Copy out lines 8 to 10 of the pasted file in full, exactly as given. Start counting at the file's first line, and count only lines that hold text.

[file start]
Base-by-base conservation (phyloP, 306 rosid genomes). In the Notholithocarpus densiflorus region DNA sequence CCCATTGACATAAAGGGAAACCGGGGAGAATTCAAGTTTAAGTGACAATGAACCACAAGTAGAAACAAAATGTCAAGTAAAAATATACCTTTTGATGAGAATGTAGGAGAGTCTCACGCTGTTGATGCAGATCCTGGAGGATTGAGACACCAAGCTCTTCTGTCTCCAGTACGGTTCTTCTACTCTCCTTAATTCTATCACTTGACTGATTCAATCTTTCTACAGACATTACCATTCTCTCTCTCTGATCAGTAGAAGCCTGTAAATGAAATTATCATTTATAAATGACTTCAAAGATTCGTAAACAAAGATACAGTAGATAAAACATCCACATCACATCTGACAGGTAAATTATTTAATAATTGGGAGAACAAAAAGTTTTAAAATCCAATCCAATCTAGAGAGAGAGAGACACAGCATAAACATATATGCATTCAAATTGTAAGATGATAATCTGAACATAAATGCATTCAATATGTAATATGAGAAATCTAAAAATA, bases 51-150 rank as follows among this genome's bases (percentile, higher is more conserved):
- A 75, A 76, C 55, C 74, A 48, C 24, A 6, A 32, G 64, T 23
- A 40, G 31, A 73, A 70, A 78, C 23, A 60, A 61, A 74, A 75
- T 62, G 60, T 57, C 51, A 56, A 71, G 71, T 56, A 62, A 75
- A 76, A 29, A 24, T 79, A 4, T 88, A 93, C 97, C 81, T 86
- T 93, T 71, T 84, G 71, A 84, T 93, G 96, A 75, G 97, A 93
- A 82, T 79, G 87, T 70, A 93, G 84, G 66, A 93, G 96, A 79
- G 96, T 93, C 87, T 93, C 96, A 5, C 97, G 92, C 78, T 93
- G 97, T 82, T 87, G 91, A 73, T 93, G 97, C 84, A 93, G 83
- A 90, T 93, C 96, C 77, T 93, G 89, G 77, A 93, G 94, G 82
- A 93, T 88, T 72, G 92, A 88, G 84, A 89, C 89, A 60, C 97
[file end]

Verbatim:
- G 96, T 93, C 87, T 93, C 96, A 5, C 97, G 92, C 78, T 93
- G 97, T 82, T 87, G 91, A 73, T 93, G 97, C 84, A 93, G 83
- A 90, T 93, C 96, C 77, T 93, G 89, G 77, A 93, G 94, G 82